Have you ever read a book that was so good you just couldn’t put it down? This used to happen to me all the time when I was young. I was a voracious reader, and so were many of my classmates.

My parents used to joke that I ate books for breakfast. My friends and I would compete to see who could read the most novels per week, quizzing each other and making up skits about our favorite characters. Elementary school was like being part of a built-in book club. But then, around the end of eighth grade, something changed; there was a downward shift in the popularity of reading. No one had the time. We were teenagers. We had cell phones. We could play games on apps and post photos on Instagram and text, text, text.

In high school, I felt a certain hollowness creep up inside me when I realized that I'd stopped carrying around a novel everywhere I went. No one wanted to talk about books anymore. And the worst part was that I knew something very wrong was happening, but I couldn't put my finger on what.

I recently decided to do some research on this subject, and what I found shocked and astounded me. Reading for pleasure is an activity that is not only declining with age, but dwindling completely across the board. According to an article written by Alison Flood for The Guardian, “The number of American children who say they love reading books for fun has dropped almost 10 percent in the last four years” That's a huge decrease for such a short period of time.

It's no secret that this is closely related to increased use of technology like cell phones, laptops and iPads. David Benby writes for The New Yorker that, for today’s teenagers, when compared to technology, “Reading a book is a weak, petulant claimant on their time. Reading frustrates their smartphone sense of being everywhere at once. Suddenly, they are stuck on that page, anchored, moored, and many are glum about it…Reading anything serious has become a chore, like doing the laundry.”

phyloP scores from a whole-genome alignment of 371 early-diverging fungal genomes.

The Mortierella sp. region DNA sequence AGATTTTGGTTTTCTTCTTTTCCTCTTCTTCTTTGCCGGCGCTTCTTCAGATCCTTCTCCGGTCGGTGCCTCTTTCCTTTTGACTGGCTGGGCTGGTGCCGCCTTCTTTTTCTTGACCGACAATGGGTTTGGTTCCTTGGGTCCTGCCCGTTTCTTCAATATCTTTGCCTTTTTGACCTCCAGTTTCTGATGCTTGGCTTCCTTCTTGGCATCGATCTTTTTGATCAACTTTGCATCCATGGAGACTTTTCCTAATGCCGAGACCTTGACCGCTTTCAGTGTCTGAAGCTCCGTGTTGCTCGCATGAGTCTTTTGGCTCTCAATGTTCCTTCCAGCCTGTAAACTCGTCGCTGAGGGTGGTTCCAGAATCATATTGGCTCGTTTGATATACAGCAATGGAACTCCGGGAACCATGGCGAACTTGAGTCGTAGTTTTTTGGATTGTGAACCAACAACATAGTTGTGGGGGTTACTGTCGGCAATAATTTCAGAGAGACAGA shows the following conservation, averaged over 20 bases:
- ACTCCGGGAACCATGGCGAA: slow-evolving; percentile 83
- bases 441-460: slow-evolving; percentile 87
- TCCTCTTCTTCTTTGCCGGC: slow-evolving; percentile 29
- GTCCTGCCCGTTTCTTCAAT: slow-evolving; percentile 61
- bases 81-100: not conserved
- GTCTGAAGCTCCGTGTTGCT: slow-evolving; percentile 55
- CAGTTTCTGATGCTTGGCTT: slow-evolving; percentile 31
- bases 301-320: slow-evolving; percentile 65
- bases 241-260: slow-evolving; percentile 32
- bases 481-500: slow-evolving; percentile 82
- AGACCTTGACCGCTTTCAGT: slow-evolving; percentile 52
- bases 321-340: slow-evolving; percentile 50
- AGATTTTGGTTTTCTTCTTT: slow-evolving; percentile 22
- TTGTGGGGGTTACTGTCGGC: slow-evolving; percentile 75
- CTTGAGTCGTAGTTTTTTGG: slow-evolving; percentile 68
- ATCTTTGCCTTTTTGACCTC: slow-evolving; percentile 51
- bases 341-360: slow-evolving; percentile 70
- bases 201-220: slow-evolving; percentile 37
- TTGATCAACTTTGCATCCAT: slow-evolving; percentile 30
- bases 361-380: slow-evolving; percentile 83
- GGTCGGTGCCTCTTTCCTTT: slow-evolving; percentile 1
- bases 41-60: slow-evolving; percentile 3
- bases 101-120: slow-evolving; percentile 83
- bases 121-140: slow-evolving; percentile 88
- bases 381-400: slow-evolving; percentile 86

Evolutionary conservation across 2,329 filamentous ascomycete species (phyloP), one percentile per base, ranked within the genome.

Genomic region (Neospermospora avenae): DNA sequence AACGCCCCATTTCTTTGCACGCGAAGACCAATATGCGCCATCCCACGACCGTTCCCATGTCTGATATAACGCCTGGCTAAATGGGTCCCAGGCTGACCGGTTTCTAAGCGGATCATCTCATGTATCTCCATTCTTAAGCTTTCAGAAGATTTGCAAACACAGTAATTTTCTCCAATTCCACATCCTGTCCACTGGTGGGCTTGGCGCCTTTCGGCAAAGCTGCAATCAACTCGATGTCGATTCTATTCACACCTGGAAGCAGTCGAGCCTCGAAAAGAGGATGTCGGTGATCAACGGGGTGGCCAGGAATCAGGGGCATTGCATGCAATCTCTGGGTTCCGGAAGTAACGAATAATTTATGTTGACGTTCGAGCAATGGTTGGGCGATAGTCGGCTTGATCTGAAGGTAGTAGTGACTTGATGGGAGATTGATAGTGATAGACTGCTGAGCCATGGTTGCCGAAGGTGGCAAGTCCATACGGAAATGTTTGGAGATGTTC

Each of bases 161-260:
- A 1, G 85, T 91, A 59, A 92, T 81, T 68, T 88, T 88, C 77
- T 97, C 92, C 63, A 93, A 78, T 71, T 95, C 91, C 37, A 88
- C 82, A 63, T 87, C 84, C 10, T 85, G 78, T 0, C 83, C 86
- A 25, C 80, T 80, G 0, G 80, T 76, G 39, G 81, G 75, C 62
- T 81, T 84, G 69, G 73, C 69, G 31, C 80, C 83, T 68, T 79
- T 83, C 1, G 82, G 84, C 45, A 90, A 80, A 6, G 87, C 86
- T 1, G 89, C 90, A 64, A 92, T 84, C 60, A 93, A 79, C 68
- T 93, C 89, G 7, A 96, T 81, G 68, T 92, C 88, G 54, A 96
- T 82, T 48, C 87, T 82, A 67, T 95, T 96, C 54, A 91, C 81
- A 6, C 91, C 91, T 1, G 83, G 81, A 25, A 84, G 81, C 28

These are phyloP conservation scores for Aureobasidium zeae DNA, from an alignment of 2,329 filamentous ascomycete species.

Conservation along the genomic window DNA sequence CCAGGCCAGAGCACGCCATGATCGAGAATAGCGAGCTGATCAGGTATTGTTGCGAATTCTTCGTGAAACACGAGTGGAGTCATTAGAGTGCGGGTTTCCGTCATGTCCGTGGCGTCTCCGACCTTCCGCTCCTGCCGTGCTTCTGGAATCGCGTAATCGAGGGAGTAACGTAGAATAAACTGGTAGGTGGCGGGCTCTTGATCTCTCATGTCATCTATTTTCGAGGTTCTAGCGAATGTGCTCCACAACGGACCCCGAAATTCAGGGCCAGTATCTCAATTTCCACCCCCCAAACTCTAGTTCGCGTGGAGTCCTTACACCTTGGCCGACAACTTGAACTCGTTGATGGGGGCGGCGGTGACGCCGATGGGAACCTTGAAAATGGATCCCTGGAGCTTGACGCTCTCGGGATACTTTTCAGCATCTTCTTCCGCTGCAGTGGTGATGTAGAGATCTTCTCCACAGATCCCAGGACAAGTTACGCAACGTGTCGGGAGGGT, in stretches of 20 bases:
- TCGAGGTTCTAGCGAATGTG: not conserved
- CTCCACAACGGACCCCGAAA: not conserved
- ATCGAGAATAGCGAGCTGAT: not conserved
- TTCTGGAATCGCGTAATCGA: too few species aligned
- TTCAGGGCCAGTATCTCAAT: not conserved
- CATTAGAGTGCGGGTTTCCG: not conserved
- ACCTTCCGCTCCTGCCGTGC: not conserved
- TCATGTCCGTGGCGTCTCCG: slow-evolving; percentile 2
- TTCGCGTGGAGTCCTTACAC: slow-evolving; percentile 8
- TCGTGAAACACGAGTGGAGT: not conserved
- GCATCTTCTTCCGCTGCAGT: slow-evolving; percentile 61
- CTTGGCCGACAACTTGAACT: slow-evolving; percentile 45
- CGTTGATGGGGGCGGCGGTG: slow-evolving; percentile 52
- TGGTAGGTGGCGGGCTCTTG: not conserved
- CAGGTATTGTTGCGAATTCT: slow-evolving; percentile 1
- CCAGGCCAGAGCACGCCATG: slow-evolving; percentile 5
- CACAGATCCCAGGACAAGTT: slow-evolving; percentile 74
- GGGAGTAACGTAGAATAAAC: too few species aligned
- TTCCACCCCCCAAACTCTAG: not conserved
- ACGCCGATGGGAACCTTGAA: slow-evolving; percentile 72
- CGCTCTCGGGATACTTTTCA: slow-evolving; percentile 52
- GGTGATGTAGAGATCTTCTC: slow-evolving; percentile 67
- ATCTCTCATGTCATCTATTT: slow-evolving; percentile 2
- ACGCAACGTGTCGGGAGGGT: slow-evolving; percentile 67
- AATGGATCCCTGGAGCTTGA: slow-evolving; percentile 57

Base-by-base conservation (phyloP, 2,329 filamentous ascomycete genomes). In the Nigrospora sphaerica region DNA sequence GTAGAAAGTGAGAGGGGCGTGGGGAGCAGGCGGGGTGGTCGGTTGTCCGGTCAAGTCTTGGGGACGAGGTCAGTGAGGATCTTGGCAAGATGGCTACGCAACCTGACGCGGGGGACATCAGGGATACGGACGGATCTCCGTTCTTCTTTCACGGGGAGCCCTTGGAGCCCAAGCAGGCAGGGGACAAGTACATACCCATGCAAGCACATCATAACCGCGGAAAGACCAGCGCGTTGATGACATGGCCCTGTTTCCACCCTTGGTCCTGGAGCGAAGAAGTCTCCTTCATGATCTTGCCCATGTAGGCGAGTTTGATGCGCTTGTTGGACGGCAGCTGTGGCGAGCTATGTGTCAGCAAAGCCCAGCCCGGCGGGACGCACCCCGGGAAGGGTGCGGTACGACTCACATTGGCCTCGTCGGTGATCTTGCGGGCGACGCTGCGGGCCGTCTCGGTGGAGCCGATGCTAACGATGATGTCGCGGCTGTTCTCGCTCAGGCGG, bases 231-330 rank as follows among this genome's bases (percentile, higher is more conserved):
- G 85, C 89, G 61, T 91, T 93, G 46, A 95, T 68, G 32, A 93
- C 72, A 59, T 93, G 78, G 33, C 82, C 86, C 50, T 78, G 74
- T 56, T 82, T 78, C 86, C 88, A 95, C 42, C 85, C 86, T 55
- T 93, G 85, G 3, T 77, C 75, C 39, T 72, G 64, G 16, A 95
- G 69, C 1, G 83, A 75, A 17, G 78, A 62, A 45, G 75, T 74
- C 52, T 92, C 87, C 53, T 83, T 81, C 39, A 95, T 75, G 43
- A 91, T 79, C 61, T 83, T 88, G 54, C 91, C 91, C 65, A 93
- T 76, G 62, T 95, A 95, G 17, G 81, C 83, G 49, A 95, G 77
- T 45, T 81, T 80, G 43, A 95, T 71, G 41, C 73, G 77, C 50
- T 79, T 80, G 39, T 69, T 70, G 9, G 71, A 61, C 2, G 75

The draw of technology, of constant connection, eats away at the wonders of books and the magic of fictional worlds. Today’s youth want nothing more than around-the-clock social stimulation, which we can only get from social media, television and texted conversation.

You might be wondering at this point, why should we be so concerned? Some might argue that a love of books is a matter of personal preference, just like some people prefer math or science over the humanities. Many associate reading only with English or history, and this way of thinking needs to stop. Not only does reading have countless benefits on a person's health and intellectual growth, it provides us with empathy, a better capacity to understand the world around us and the people in it.

When you read from the perspective of a certain character, you become one with that person. You feel their experiences as if they were your own. You start to imagine their innermost thoughts and you understand why they act the way they do because you have the unique experience of being inside their head, an experience you can't get from watching TV or movies.

In life, you will meet people who are very different from yourself, and you may be confused because the way they look or act is hard for you to understand. But protagonists in literature come from all different backgrounds.

As a reader, you gain the ability to empathize with others, to understand the struggles, thoughts and experiences of people who are different from what you are used to, which is absolutely necessary for building a habit of tolerance, acceptance and understanding between people of varying cultures or religious, social and economic backgrounds.

Through reading, I have been able to view the inner struggles of a patient in a mental institution, to experience the catastrophes of war from the eyes of a soldier on the front lines and to feel what it was like to be both a slave and a slave owner in pre-Civil War Louisiana, to name only a few.

These are eye-opening experiences from past and present that I would never be able to understand without seeing them through the eyes of a book character. Through reading, the mind can travel, it can imagine and, most importantly, it can understand. You can place yourself in someone else’s life, if only for a few, short hours, and resurface into reality with an enlightened understanding of the trials and variety of human experience.

So I urge you all to pick up a book and start reading. It doesn't matter what the book is; whatever catches your interest. Who knows? You might actually enjoy it. And you'll come away from the experience with a better understanding of the fact that we are all human beings sharing this planet, all just people living our lives and working to accept each other along the way.

In the words of Atticus Finch in Harper Lee's famous novel, "To Kill a Mockingbird," "You never really understand a person until you consider things from his point of view…until you climb into his skin and walk around in it."